Did you know eating more fruits and vegetables could potentially save your life?
Researchers at Imperial College London estimate that around 7.8 million deaths worldwide could potentially be prevented each year just by consuming 10 portions (or 800 grams) of fruits and vegetables a day.
Our own Ministry of Health recommends that we eat at least 3 servings of vegetables and 2 servings of fruits each day. In a time rife with fad diets and so-called “miracle foods” marketed as the solution to all life’s ills, eating good old fruits and vegetables sounds like the easiest way to good health. However, most Malaysian adults don’t actually eat enough fruits and vegetables at all.
For a country with an incredible range of readily-available and delicious fruits, we don’t eat very much of them. According to the National Health and Morbidity Survey in 2015, only 6% of adult Malaysians consume the sufficient amount of fruits and vegetables. With so many fruits at our disposal, why do we eat so little of it?
The folks at Marigold have identified a couple of reasons why, and we’ve got the solutions to help you add more fruits to your diet.
1. We’re too busy
Nine out of 10 Malaysian employees expect their jobs to get more challenging over the next five years. The volatile job market doesn’t help either, and Malaysians are more pressured to work harder to cope. Almost 75% of Malaysians surveyed have admitted to working 2 to 5 hours of overtime to keep up with their jobs. Now with the amount of time and energy we spend at work, it can be hard to drag ourselves to the nearest grocery store or market to get fresh fruits.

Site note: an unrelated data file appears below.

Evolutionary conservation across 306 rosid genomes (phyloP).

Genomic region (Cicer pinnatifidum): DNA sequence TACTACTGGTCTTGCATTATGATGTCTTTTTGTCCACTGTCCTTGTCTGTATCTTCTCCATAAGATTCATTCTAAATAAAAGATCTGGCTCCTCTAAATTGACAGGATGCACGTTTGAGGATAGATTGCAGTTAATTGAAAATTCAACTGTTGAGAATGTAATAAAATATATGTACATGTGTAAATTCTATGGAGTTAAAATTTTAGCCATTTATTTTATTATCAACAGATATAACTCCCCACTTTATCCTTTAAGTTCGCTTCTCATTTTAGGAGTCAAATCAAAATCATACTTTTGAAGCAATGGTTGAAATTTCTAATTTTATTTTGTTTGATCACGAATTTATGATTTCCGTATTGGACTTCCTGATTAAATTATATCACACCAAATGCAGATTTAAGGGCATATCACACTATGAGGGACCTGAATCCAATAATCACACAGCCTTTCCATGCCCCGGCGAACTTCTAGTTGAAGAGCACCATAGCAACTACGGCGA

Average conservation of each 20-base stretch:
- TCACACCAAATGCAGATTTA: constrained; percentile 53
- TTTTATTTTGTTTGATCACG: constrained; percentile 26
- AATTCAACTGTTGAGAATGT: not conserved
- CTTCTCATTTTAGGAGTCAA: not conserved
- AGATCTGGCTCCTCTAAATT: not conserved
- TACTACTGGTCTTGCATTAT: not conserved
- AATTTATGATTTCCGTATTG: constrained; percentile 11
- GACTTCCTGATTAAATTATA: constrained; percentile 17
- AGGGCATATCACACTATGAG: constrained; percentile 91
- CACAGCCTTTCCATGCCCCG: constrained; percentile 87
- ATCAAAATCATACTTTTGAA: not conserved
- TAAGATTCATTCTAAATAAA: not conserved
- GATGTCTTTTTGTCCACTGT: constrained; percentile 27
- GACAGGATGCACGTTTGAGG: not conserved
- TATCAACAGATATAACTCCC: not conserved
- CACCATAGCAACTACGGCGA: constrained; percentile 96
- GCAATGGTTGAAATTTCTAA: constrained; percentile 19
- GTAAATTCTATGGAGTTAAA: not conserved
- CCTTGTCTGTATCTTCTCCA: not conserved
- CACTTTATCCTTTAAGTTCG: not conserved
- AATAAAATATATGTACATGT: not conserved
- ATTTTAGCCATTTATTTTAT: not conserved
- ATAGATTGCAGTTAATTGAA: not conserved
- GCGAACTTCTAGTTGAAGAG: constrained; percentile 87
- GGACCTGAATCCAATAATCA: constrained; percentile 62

What to do: Buy your fruits on the weekend! Most fruits should easily last through the week, as long as they aren’t already cut. But that brings us to the next problem.
2. We’re also probably a little lazy
Once you’ve made the effort to go buy your fruits from the supermarket, there’s still the hassle of washing, peeling, and cutting them before you can actually eat them. With our busy lives, the amount of overtime we working adults put into our jobs, even a few extra minutes spent preparing fruits at the kitchen counter can feel like too much of an ask at the end of a long day.
What to do: Buy easy-to-eat fruits like apples and grapes that don’t require peeling. Wash them as soon as you get back from the grocery store and leave them in the fridge where you can see it. That’ll make you far more likely to grab them to snack on. Alternatively, a glass of fruit juice counts as a single serving of fruit, according to the NHS.
3. Fruits can be expensive
Even without the recent increase of 4.1% in the Consumer Price Index (CPI) of food and non-alcoholic beverages, the additional cost of buying fruits – which can seem like an optional purchase – can be a turn off.
What to do: Shop local. The less distance your produce has to travel to reach you, the less you have to pay and they’re fresher to boot, which is why our own local pineapples cost far less than those air-flown in from Japan. Make sure you’re getting the best deal by buying fruits that are in season.